If I were a simple guy I'd say something like "and the rest is history!" but when have I ever been a simple guy? After finally landing on a name for myself, my boyfriend at the time sat down with me and helped me turn my vision into reality utilizing my ideas plus his background in digital art & graphic design. Not only did he design my first logo, he was pretty much a sounding board for any ideas I had. Though we parted ways a few years ago we're still close & he remains my "go-to" for any design work I need, including all of White Sage & Sapphire's updated logos, packaging, & business cards! The timeline during this period gets kind of fuzzy as it's all a bit of a whirlwind! My first "show" was at a local brewery, and as far as set up goes I look back and go, "wow, I had NO idea what the hell I was doing!" 
 
     
 My first event as "White Sage & Sapphire" (2017)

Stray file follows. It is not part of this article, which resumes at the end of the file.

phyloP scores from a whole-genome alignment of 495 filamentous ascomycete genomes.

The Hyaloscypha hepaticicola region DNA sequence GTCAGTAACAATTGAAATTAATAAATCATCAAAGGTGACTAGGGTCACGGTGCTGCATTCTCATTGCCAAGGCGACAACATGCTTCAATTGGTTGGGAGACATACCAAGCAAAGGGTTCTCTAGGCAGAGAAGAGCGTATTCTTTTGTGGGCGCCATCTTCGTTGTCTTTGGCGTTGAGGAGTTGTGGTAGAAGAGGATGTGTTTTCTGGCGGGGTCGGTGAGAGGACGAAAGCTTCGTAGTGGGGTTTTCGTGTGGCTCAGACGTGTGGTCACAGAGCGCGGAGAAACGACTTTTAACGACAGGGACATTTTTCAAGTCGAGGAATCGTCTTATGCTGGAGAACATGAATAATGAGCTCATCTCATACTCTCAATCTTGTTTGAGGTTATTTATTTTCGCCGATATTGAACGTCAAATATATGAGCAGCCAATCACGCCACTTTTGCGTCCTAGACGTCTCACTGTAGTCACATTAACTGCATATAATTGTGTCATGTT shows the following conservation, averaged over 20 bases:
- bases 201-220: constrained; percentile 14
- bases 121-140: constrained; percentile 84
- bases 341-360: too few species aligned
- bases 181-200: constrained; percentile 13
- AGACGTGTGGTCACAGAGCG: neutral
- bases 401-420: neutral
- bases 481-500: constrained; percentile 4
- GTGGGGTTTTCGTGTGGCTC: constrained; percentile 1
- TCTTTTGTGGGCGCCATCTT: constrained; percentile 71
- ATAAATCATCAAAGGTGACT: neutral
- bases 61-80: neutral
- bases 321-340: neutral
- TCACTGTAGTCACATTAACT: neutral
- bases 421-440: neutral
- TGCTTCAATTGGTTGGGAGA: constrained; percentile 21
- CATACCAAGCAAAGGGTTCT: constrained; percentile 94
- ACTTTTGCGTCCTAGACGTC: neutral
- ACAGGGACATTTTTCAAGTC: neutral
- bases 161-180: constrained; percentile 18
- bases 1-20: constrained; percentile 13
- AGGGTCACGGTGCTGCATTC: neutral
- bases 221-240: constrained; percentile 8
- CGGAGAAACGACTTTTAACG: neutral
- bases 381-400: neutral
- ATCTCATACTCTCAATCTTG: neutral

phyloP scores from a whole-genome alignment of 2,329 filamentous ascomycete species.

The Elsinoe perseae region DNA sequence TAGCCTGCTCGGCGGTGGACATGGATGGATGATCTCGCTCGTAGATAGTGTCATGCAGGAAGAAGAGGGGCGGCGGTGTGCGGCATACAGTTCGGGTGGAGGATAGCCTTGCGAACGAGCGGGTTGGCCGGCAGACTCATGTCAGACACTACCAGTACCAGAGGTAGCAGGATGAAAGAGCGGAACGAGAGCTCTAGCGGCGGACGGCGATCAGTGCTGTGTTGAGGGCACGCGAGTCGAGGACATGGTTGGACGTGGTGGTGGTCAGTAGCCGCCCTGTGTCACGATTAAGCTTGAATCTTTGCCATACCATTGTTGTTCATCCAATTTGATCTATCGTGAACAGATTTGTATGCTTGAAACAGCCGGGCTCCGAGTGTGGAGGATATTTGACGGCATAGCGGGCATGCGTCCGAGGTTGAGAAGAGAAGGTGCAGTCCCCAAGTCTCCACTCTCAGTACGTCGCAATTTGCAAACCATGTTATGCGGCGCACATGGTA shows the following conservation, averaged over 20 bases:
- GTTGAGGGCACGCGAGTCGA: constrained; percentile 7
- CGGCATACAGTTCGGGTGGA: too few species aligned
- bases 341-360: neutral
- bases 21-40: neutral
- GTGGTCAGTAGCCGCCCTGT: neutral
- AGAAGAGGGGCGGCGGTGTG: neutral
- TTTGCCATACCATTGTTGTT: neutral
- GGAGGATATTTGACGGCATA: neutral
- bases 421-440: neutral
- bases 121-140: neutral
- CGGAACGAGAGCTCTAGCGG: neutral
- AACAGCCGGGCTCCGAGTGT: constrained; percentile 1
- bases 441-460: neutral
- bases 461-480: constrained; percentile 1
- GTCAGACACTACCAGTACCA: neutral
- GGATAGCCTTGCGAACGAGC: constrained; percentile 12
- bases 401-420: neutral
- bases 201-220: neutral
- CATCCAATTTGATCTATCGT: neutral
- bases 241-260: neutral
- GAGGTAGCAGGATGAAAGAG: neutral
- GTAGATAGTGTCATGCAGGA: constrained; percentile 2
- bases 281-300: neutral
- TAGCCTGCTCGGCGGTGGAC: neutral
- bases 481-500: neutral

After this first show I had a newfound sense of direction that I hadn't experienced before. I was standing behind a display of pieces that I created and people not only liked them, they were buying them too! It was all kind of surreal & sometimes still is. Through the rest of 2017 I could be found set up at our local farmers market (Ligonier Country Market) on Saturday mornings. Between 2018 and 2019 I focused on expanding White Sage & Sapphire in a variety of ways. I launched my own set of classes at our local art center (Latrobe Art Center), left my position at the bead & jewelry supply store, completed two seasons as a full time vendor at the farmers market, organized several multi-vendor pop-ups (Holiday Sip & Shop 2018 & 2019), and took on the challenge of selling at a 3-day arts festival (Fort Ligonier Days). I also challenged my own growth as an artist during this time, teaching myself the basics of silversmithing, hand fabrication, & taking related classes whenever I could. This included multiple PMC classes led by Donna Penoyer & a fabrication class lead by Eva Sherman. By the end of 2019 I had a pretty good idea of how I wanted to continue on with White Sage & Sapphire in 2020, but I think we all know 2020 didn't go as planned for any of us.